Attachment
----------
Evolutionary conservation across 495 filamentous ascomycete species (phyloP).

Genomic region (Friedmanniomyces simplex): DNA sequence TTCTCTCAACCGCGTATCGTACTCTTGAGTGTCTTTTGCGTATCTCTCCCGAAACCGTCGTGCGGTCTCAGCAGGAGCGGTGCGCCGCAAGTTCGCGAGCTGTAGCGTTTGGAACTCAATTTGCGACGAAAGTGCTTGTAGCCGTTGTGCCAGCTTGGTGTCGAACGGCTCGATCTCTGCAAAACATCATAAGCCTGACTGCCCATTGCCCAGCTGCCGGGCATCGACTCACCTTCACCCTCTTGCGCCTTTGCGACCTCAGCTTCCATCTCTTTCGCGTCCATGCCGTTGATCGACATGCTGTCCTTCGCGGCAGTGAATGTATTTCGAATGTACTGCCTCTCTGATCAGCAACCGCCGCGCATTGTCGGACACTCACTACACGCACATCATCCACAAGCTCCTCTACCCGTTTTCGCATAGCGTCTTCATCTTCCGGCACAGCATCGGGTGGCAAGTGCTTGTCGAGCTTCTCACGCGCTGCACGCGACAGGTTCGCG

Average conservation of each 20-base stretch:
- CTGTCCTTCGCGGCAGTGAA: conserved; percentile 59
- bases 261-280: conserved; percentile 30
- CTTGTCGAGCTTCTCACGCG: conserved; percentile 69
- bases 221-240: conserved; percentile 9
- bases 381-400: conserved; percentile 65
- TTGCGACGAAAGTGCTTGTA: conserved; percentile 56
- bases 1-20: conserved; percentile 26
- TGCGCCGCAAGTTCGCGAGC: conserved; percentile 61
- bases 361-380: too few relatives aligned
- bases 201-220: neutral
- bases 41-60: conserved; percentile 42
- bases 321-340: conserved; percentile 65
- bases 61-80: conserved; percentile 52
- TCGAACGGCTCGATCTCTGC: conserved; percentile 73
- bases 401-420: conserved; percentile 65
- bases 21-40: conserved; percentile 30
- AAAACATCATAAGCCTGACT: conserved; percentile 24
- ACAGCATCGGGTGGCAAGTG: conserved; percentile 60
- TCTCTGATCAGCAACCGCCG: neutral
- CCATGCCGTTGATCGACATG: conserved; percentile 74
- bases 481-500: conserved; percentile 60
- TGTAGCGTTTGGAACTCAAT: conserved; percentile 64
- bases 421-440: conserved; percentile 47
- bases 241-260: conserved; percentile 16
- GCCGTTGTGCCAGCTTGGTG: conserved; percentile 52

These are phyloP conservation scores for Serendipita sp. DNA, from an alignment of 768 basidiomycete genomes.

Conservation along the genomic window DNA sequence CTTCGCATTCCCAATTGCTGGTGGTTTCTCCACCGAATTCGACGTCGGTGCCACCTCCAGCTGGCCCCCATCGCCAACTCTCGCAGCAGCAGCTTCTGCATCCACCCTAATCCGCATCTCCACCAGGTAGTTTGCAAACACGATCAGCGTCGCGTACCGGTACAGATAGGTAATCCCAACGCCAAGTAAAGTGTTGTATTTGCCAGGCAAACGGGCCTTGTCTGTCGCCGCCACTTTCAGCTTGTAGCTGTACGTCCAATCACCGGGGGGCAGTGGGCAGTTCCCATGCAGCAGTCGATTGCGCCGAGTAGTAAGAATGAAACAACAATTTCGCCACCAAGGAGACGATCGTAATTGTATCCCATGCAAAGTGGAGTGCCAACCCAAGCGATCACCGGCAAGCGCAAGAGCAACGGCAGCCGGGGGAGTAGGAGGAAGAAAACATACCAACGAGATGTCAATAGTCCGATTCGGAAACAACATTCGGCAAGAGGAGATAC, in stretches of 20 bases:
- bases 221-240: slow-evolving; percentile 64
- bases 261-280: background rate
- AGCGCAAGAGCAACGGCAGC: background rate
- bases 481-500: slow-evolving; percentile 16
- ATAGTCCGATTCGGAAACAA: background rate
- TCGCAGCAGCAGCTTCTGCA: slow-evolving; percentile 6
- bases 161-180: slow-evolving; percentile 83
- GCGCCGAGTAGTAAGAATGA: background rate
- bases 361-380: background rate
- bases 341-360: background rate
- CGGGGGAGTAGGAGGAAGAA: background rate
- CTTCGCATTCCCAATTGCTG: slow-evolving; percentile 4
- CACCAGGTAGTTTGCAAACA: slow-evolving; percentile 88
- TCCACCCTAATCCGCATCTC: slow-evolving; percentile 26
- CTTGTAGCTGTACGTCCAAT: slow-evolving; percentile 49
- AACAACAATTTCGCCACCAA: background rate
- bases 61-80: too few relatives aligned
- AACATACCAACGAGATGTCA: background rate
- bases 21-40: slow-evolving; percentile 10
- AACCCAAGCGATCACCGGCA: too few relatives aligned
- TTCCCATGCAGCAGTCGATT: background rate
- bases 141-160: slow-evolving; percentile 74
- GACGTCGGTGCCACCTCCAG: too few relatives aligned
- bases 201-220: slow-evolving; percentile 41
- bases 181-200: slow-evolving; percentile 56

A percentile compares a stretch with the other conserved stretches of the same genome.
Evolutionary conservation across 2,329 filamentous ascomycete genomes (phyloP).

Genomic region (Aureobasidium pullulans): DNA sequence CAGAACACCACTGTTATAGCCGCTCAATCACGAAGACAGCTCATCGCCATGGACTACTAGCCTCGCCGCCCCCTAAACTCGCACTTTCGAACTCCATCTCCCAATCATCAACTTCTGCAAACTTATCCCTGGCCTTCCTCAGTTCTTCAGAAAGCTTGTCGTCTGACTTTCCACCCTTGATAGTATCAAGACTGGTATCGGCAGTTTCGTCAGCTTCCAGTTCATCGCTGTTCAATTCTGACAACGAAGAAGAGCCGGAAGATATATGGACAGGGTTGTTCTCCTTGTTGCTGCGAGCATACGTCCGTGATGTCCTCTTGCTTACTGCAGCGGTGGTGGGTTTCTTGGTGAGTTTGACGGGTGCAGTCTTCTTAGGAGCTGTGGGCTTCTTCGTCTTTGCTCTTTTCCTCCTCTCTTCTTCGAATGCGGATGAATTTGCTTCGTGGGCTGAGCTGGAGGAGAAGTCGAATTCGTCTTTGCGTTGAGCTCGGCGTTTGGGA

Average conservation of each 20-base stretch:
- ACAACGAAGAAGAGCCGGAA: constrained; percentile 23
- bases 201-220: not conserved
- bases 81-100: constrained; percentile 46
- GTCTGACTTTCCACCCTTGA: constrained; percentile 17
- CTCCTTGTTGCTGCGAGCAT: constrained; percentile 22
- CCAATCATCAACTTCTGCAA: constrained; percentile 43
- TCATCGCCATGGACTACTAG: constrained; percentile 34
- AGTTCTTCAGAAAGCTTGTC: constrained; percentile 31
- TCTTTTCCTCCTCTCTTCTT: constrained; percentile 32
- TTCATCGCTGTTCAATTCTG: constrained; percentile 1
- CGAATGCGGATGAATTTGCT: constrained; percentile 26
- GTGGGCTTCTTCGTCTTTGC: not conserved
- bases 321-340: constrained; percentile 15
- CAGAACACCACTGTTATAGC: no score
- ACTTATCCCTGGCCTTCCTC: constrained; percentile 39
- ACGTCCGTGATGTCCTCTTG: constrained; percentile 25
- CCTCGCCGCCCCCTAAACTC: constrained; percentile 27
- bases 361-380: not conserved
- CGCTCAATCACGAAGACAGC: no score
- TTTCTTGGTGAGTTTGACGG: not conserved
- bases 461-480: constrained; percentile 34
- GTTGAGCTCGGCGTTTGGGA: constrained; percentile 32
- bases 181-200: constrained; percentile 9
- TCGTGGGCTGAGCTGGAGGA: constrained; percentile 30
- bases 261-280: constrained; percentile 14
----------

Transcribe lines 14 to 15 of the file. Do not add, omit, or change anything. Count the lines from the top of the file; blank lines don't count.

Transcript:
- bases 41-60: conserved; percentile 42
- bases 321-340: conserved; percentile 65